Kenya National Survey for Persons with Disabilities 2007
Sample Frame, Households [sf/hh]
The Kenya National Survey for Persons with Disabilities (KNSPWD) was a national sample survey - the first of its kind to be conducted in Kenya - designed to provide up-to-date information for planning, monitoring and evaluating the various activities, programmes and projects intended to improve the wellbeing of persons with disabilities. The survey covered more than 14,000 households in a total of 600 clusters (436 rural and 164 urban).
The survey interviewed persons with disabilities of all ages in sampled areas to get estimates of their numbers; distribution; and demographic, socio-economic and cultural characteristics. The survey also sought to know the nature, types and causes of disabilities; coping mechanisms; nature of services available to them; and community perceptions and attitudes towards PWDs.
The survey was undertaken by the National Coordinating Agency for Population and Development (NCAPD) in collaboration with the Kenya National Bureau of Statistics (KNBS); Ministry of Gender, Sports, Culture and Social Services (MGSCSS); Ministry of Health (MOH); and the Ministry of Education Science and Technology (MOEST). Other participants were United Disabled Persons of Kenya (UDPK); Kenya Programmes of Disabled Persons (KPDP); Association for the Physically Disabled of Kenya (ADPK); and Africa Mental Health Foundation (AMHF). Technical and financial support came from the Department for International Development (DFID), the World Bank and the United States Agency for International Development (USAID) under the Statistical Capacity Building Project (STATCAP) project. The United Nations Population Fund (UNFPA) provided support for the design of survey instruments.
Kind of Data
Sample survey data [ssd]
Producers and sponsors
National Coordinating Agency for Population and Development
Kenya National Bureau of Statistics
Department for International Development
United States Agency for International Development
United Nations Population Fund
While the survey intended to estimate the number of PWDs, it was realized that a significant proportion of these individuals reside in institutions, which are not part of the household sampling frame. However, a comprehensive list of institutions that existed did not form sufficient sampling frame for estimation of numbers of institution-based PWDs for the entire country. A mechanism had to be devised for incorporating these persons into the survey to supplement the data derived from the household-based survey.
The targeted survey population for the institutional based survey was defined as all people living in homes and occupying long-stay beds in public or private hospitals; or living in long-stay residential units for people with an intellectual, psychiatric/physical disability, vision or hearing impairments, or with multiple disabilities. The following types of institutions were covered:
· Hospitals (acute care, chronic care hospitals, nursing homes)
· Psychiatric institutions
· Treatment centres for persons with physical disabilities
· Residential special schools
· Private and non-private group homes
· Private and non-private children's homes
· Private and non-private residences for senior citizens (Mji wa wazee)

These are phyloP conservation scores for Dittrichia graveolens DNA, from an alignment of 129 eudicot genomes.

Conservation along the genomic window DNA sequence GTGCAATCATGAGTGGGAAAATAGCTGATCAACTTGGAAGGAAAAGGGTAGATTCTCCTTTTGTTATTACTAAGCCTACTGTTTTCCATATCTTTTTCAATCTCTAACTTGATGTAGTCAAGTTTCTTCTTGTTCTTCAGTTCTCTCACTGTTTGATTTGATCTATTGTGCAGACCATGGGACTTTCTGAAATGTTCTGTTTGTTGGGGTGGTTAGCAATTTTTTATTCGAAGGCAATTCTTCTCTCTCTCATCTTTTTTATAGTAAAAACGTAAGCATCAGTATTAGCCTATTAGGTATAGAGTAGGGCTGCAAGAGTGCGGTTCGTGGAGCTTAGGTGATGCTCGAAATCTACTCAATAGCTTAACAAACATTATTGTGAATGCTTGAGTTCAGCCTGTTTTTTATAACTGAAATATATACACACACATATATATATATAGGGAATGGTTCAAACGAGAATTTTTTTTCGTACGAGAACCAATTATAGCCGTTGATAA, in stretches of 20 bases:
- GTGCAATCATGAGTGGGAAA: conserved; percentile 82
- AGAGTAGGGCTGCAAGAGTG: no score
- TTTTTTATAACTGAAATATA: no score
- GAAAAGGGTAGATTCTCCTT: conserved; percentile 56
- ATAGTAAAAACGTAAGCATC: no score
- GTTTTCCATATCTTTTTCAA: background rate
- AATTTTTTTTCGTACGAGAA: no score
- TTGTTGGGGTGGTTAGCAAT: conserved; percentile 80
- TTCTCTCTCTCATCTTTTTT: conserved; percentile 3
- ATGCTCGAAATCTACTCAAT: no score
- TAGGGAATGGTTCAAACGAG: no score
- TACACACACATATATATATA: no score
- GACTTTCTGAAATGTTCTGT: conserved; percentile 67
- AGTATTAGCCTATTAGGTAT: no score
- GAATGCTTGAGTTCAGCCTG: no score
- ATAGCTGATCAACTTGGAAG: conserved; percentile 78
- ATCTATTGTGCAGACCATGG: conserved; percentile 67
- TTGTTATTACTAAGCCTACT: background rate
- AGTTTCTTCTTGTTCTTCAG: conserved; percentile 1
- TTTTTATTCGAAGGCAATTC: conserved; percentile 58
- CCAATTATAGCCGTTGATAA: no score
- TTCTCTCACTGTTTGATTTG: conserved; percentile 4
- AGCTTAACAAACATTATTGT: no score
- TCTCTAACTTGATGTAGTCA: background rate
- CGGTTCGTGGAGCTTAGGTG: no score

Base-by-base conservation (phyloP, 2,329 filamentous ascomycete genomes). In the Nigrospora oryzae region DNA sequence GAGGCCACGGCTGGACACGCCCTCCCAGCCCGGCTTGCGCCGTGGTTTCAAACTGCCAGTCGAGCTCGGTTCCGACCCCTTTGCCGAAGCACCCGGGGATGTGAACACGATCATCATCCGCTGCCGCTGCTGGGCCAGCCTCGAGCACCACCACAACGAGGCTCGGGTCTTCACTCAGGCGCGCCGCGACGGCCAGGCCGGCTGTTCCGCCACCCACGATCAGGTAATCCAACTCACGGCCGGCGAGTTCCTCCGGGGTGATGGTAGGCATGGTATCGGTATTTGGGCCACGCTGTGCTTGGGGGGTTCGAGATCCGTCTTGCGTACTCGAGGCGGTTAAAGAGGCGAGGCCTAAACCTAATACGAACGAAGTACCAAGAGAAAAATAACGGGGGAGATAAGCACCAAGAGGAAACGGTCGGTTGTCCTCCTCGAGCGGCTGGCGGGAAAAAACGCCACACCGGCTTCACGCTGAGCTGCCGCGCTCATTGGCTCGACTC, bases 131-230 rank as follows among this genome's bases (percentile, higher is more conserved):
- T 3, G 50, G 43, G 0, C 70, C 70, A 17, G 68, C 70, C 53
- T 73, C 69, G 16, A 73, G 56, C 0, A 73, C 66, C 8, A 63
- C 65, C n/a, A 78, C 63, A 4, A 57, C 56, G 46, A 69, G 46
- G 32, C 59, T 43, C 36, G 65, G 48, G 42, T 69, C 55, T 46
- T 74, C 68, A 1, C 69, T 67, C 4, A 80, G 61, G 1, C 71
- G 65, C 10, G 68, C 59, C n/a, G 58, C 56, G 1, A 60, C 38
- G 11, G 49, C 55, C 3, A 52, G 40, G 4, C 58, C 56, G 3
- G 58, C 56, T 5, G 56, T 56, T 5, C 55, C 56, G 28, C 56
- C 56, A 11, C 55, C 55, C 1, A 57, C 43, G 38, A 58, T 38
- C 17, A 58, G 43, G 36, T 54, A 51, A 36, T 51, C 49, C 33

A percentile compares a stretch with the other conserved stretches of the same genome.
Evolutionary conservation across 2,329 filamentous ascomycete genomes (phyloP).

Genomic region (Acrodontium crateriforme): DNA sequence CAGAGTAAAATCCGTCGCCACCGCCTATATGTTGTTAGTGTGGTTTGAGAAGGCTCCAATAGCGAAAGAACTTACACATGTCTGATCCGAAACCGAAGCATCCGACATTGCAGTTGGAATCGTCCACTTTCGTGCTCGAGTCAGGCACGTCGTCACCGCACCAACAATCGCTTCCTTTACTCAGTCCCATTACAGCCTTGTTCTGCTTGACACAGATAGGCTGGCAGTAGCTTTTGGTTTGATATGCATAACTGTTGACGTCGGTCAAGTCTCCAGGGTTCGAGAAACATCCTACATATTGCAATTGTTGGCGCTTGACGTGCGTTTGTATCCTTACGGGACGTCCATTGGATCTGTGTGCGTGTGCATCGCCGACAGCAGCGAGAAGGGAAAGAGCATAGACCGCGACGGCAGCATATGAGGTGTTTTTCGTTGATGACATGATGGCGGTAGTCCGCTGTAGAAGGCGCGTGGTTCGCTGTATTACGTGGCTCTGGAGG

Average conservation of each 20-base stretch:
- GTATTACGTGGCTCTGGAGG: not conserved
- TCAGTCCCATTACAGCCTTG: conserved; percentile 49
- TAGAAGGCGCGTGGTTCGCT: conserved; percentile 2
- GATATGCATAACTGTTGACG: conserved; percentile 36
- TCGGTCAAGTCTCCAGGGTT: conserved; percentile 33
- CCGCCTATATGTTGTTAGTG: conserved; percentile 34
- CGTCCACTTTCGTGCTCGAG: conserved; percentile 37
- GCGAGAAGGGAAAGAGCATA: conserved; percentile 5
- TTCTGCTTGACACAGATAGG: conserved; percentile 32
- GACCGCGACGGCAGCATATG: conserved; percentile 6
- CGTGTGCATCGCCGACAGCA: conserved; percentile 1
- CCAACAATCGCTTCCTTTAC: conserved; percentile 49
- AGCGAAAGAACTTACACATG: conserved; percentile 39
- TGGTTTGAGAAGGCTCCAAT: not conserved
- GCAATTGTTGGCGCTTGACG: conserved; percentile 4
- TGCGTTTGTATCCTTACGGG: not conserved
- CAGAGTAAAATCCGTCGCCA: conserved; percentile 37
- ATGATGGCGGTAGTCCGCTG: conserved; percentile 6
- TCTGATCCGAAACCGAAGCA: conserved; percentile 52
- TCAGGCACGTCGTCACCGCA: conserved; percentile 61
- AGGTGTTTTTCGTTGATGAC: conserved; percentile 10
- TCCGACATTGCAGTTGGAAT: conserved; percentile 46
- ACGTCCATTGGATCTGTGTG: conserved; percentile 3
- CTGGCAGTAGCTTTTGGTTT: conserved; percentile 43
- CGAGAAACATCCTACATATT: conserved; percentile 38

· Other residential institutions with people with disabilities
The sampling frame compiled for the institutional survey comprised all institutions indicated above. The frame included the name of the institution, type, number of individuals, location and type of disability. The frame was compiled from various sources, including MOH, MOEST, MSGSS and various organizations dealing with disabilities, among others.
In order to achieve representation, the institutions were first stratified according to location (provinces) and then by nature of disability. The institutions were further classified into two broad categories depending on nature and size (number of PWDs). All key institutions were sampled with certainty (that is, all selected in the sample). The remaining institutions within a province were arranged and serially listed by disability type and a systematic random sampling procedure used to select the sample.
A sample size of 102 institutions catering for different population sizes of PWDs was covered. Once the institutions were sampled, the next exercise involved selection of individuals for the survey. Five bands were created depending on the size of the sampled institution. The bands were: less than or equal to 30; 31-50; 51-100; 101-200; and above 200. A listing of all residents was compiled during the day of the interview and a systematic random sample drawn. Five respondents were selected from each of the sampled institutions with up to 30 PWDs, eight from those having 31-50, and ten from those having 51-100. For institutions having 100-200 PWDs, 15 were chosen, and from those having 201 and above, 20.
The KNSPWD household sample was constructed to allow for estimation of key indicators at the provincial level as well as of the urban and rural components separately. The survey utilized a multi-stage cluster sample design and was based on a master sample frame developed and maintained by KNBS. The master sampling frame is the National Sample Survey and Evaluation Programme (NASSEP) IV. It has 1,800 clusters (data collection area points) that were developed with probability proportional to size (PPS) from the enumeration areas (EAs) delineated during the 1999 Kenya Population and Housing Census. Of the 1,800 clusters, 1,260 are rural based and the other 540 are located in urban areas.
In the frame, the first stage involved selecting the census EAs using PPS and developing them into clusters. The process involved quick counting of the selected EA and dividing into segments depending on the measure of size (MOS). The MOS was defined as an average of 100 households, with lower and upper bounds of 50 and 149 households, respectively. The EAs that were segmented had only one segment selected randomly to form a cluster. The EAs that had fewer than 50 households were merged prior to the selection process.